Beyond the technical advantages of cloud migration (hardware support, storage/bandwidth limits, backup, and security), perhaps the most obvious is the ability to share data that is no longer stored physically within a company’s internal network. Providing valuable data – of use strategically, financially, or even for compliance – to third parties simplifies and streamlines distribution processes for both the provider and consumer. One significant benefit: the data lake/streaming data analysis discussed above now has a new consumer base. Whether focusing first on a commercialized, public-facing marketplace like AWS, or starting with an internal sharing platform like Snowflake’s (for internal departments and some verticals), this paradigm applies to each approach, and offers fundamental improvements to the complex, multi-step systems and policies in place today. Cloud providers will offer both these data exchange offerings in order to capture the market for both “intranet and internet” data providers and their consumers.

Query engines will become smarter, seamlessly adapting to process unprepared data

Database optimization is being sped up and improved by baking machine learning (ML) right into the database. It’s a prime use case, as the ML has access to its most valuable resource for building effective models: massive amounts of anonymized data, within a well-defined structure and context. We have witnessed this trend making strides with the creation or dropping of indexes as the query engine senses the need, but this is just the beginning, and momentum will snowball. This trend is seeing an increasing drive towards the separation of data storage and data consumption. The next generation engine will embrace this separation between data storage and consumption by applying dynamic acceleration strategies, such as cache and index, based on the analytical workload pattern and behavior. The philosophy behind this revolution is to ‘let the engine work for you’. The engine should not expect the data to be prepared, rather the engine adjusts itself to the data it encounters. This wide-open space will become a must-have rather than a nice-to-have function, as customers discover both cost savings and improved performance.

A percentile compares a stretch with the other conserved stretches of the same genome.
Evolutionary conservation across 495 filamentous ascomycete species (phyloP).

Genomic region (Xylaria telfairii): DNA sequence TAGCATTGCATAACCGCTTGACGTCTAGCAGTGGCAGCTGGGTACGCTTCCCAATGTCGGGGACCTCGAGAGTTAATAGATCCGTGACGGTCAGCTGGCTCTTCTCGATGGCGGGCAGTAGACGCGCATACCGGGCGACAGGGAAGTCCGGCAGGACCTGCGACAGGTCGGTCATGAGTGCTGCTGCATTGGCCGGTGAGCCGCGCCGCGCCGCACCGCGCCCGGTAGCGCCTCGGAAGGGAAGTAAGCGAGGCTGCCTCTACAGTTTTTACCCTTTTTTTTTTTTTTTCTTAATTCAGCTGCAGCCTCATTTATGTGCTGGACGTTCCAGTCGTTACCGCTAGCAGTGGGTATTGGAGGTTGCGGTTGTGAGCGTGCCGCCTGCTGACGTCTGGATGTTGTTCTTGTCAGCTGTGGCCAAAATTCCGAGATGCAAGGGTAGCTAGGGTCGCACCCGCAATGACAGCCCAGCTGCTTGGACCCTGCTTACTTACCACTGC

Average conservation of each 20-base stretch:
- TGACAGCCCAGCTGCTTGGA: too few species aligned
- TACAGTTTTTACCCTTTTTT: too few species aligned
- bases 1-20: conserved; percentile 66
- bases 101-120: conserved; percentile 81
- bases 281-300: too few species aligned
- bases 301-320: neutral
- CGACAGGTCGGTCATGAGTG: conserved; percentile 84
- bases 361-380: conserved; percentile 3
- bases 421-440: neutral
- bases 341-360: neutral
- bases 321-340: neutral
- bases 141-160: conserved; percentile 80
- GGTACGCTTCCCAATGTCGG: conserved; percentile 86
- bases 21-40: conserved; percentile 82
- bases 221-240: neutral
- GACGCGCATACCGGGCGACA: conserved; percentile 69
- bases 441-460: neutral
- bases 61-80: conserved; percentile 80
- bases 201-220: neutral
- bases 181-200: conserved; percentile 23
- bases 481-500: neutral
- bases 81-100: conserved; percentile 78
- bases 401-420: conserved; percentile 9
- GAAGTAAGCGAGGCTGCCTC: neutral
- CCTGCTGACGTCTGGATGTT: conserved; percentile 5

Predictive analytics will drive next-generation of digital applications

As we began this blog with our discussion of the merging of analytics drawn from dynamic data feeds and data lakes, the access to these insights will need to be re-imagined. The classic dashboards used for “data storytelling” are today based on historical data carefully collected, queried and gathered into a report for periodic review. It’s good stuff, but it’s outdated by the time it’s compiled and presented.

As we move through 2022, we’ll see the dashboard remain in use, but the content offered will be live and as-it-happens dynamic, drawn from processes built right into application code. Significantly, access to this information will also be democratized across all relevant internal departments, available directly to tactical teams like sales, marketing, QA, and others – rather than having to be parsed, interpreted, and distributed by a data department. With live trend analysis, these departments can adapt and improve much more quickly than with today’s longer-term cycles. With the recognition that business value is often about how people react and behave, rather than simply following the money, this game-changing drive toward prediction is an exciting “perfect storm” of new advances in cloud, database and analytics.

As should be clear, 2022 appears to be the year of confluence. The merging of several technological paradigms maturing steadily in the past few years is set to create a less compartmentalized, historical and resource-constrained analytics ecosystem.

Companies with the most to gain are those who value their ability to quickly adjust their processes and services based on what customers tell them they prefer – explicitly, but more and more, passively, through their actions.